Skip to main content

Tracing God's Footprints

I Am That I Am: Tracing the Footprints of God by Judy Azar LeBlanc

This new book by Judy LeBlanc is written to outline and trace the eight covenants of the Bible, Jesus’ parables and the way in which the divine names of God reflect unique aspects of God’s character.  The chapters in this book are short enough to follow while giving you a small dose of the biblical material and commentary by theologians and scholars.

The Takeaway

One, this book was an overambitious project to begin with.  The goal of outlining God’s covenantal dealings with his people and presenting Jesus’ parables with any detail in just over 450 pages is hard to do by any stretch of imagination.  For instance, at the beginning of the book LeBlanc gives one page to describing what a covenant is and how it functions.  She goes onto focus here efforts by quoting from Lewis Sperry Chafer, a Dispensational theologian, who outlines eight covenants found in the Bible.  Rather than giving a rationale for why she decided to take the Dispensational route for understanding these covenants, she plows on ahead by quoting Dispensational authors throughout the rest of the book.  A better way might have been to explain why a Dispensational view is better than a Covenantal or Reformed view.

Secondly, the format was not at all appealing to reading.  By quoting large sections of the works of others without any footnotes, I got the feeling that the book was more about what experts had to say than the author.  Footnotes or endnotes would have been much better for understanding the flow of argument in the book and the rationale for understanding her view of biblical passages.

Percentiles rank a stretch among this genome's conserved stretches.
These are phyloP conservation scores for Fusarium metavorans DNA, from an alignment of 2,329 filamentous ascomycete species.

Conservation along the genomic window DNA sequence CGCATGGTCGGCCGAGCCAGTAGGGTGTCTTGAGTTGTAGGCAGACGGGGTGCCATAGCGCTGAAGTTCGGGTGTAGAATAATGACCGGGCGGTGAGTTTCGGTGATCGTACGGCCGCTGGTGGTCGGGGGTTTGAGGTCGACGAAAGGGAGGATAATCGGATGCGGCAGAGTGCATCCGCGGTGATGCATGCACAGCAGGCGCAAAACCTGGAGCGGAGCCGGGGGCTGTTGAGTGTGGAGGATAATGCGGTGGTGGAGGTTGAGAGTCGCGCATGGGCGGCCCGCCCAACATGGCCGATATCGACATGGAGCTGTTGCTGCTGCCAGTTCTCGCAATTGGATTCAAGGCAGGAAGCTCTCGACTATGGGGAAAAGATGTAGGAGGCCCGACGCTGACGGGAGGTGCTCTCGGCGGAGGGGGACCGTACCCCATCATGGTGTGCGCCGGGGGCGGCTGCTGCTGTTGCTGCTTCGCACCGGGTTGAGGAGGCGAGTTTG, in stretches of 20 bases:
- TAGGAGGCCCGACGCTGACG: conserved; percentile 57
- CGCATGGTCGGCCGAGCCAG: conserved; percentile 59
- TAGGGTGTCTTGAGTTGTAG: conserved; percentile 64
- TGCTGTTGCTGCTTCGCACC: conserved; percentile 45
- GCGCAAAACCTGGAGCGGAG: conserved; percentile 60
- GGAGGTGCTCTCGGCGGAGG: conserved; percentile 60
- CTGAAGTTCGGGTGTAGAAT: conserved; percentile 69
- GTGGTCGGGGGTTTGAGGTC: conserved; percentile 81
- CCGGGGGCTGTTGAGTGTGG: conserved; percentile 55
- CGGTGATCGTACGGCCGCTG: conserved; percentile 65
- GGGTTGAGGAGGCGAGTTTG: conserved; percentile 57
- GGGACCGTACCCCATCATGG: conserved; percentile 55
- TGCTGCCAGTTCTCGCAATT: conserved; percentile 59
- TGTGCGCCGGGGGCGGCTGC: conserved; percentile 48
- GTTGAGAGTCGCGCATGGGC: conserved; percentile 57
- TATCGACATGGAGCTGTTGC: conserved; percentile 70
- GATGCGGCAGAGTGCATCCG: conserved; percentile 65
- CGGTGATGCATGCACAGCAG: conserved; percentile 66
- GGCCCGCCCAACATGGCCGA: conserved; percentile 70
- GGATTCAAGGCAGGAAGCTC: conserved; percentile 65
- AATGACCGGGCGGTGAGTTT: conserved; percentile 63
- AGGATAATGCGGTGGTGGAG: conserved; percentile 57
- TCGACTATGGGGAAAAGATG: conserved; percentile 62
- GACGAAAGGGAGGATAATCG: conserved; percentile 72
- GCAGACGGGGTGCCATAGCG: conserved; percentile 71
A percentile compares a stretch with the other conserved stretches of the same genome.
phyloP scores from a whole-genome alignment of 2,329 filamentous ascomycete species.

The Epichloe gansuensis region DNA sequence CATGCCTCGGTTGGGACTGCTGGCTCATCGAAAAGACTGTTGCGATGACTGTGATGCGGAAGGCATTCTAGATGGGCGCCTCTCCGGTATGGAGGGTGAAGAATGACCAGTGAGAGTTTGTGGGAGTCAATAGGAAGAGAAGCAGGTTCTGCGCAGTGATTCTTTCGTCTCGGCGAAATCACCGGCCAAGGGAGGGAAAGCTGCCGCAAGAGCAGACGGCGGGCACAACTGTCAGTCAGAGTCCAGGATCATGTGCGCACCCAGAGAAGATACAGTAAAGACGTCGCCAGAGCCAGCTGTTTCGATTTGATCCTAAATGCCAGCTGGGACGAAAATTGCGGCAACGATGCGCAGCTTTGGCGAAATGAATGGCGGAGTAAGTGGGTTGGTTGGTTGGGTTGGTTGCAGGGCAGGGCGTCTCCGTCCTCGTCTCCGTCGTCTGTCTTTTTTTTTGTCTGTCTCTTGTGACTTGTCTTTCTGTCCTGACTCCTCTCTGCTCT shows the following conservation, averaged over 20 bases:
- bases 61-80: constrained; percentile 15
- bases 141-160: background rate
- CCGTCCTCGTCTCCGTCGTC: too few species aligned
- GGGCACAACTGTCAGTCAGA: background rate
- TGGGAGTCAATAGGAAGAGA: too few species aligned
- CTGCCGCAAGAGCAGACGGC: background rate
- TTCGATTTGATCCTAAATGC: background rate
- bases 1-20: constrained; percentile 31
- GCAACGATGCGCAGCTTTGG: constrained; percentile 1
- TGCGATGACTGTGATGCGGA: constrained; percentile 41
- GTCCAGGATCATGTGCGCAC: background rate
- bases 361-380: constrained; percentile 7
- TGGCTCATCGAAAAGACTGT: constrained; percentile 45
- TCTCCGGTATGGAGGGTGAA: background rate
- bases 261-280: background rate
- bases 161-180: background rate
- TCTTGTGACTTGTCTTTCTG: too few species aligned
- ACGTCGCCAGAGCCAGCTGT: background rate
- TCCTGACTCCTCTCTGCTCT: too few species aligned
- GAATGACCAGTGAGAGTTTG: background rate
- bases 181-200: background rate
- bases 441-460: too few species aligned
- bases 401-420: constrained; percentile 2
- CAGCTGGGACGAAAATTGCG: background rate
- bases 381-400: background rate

The Positive

LeBlanc points to a very important fact in the Gospel accounts on p. 342 when she writes, “All of those who were ill and did touch Jesus’ outer garment were also immediately healed.”  People were literally dying to meet Jesus because they knew he had the power to cure their illness.  LeBlanc is right to point out that Jesus’ healing power was evident for all of those who touched him, regardless of their stations, status, or economic state in life.    At another point, LeBlanc makes mention of the feeding of the 4,000 by bearing witness to Jesus’ holistic ministry by writing, “Characteristic of Jesus’ nature of compassion, mercy, and love in caring not only about people’s spiritual well-being, but of their physical well-being as well,…” (413).  The kind of ministry Jesus exhibits to the people here is an example of his wonderful compassion to provide life for the whole body, not just a spiritual truth but a physical nourishment as well.  It’s hard to imagine what it would be like to listen to even a masterful teacher and prophet as Jesus while being awaken by an empty stomach.

Although I can see how this book might be a decent reference book for some, I can’t recommend it for those wishing to understand God’s covenants and Jesus’ parables. 

Thanks to Book Crash and Cross Link Publishing for the review copy of this book.


Popular posts from this blog